I’ve died from sheer happiness, gone to heaven, and risen from the dead in order to write this next blog post.
I traveled from Caracas to Barquisimeto, a journey that looked something like this:
Or, if you prefer a bit more geographic context:
Bienvenidos a la Fundación Orquesta Sinfonica Juveníl e Infantil en Barquisimeto, housed in the conservatory here. Here’s a quick, early-morning snapshot of the foyer before the arrival of the masses. I had a beautifully tranquil few minutes of contemplation here this morning under the sun, before rolling up my sleeves and getting to work:
A quick tour of the space, now animated:
I am entirely enamored by indoor-outdoor spaces like this, which is perhaps a sign that I should seriously consider relocating to el Carribe! No, in all seriousness though, as much as I love it here, and as much as my 12-hour mega-days are exhilarating from the moment I step in the main door to teach at 9am, to the moment I leave at 9pm after intense rehearsals with the Orquesta Juveníl (the most advanced student orchestra at the núcleo), I remain wholly committed to figuring out how to bring core elements of El Sistema back to the United States, to run a núcleo of my own in a city in need of innovative new social programming for young children. For a fabulous run-down of some of these valued core elements of Sistema programming, check out fellow Fellow Ben Fuller’s most recent blog post on what he’s tracking here to bring back to his home city of Charlotte, North Carolina.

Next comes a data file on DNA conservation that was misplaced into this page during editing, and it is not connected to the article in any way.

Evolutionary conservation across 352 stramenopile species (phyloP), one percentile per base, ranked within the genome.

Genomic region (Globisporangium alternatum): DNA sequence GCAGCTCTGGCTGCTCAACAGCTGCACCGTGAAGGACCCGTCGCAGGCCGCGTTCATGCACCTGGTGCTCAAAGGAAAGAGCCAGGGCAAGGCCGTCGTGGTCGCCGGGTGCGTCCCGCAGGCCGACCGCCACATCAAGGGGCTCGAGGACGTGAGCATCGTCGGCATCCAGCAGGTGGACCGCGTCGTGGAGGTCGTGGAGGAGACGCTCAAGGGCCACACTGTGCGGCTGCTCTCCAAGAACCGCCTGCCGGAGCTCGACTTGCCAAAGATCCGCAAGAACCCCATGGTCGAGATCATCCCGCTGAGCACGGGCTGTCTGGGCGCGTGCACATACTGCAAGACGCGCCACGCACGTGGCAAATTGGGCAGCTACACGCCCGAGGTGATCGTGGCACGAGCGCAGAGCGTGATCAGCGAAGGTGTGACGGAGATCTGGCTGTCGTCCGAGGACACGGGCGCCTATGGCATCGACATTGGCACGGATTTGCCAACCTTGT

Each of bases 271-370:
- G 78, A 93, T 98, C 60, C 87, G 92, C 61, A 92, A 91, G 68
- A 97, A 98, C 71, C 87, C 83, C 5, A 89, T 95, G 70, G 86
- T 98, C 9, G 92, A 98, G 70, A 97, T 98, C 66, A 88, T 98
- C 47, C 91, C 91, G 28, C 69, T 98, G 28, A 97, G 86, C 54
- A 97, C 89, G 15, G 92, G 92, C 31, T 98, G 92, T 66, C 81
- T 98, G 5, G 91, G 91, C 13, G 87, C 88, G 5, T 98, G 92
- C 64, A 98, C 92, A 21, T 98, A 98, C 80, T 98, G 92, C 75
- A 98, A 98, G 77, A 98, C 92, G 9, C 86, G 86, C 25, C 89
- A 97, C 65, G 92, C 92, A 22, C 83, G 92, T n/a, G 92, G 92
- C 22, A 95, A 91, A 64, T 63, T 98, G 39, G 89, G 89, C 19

Every day is a meditation here, both invigorating and contemplative, and filled with constant learning. There are a few major gifts so far that I feel I’ve received here, that I want to now offer to you in relation to being an El Sistema practitioner:
1. Individualized Coaching:
El Sistema is renowned for its emphasis on the ensemble as the central unit for instruction and performance. The benefits of this have been astounding, and the possibilities for developing a collaborative ethos are tremendous. The beauty and the possibilities of individual coaching, however, must not be under estimated. So many of us have been spending upwards of 10 hours a day giving private lessons or doing individualized instruction here, and while the main núcleo in Barquisimeto houses both a conservatory and a núcleo (from 2-6pm, the “núcleo” takes effect, and students pour in from every which corner to play, practice, attend rehearsals, take theory and solfege classes, etc.). I’ve started a “viola clinic” of sorts, with the violists who are hungry for more individualized time to continue developing their technique and musicianship.
Each afternoon, I start with one violist up on a balcony of the conservatory, and the more we play, the more other violists join us. I am introduced to each violist as they come over with a hug and a kiss, and the more of us there are–playing and coaching each other, getting one-on-one or two-on-one coaching from me, or practicing individually in close proximity–the stronger the creative buzz, the energy to get better, and the snowball effect of violists present (WHICH IS THE BEST!!!!). Here’s a photo from the beginning of the snowballing:
Time stops existing when I do individualized and group instruction this way, sans walls, sans the restrictions of a clock. (But once I look at the clock again, I see that these clinics are lasting for upwards of 6 hours!) The individual relationships that we form, and the fluency that we develop on the instruments in this time are transferrable in the most important of ways back to the pinnacle experience of the orchestra.
2. Euphoria through Volume and Speed (Or, the creation and maintenance of passion):A group of us are performing at the end of the week with the Orquesta Juveníl, or the most advanced student orchestra at the núcleo. Here’s a little excerpt of the second movement of Prokofiev’s 5th Symphony: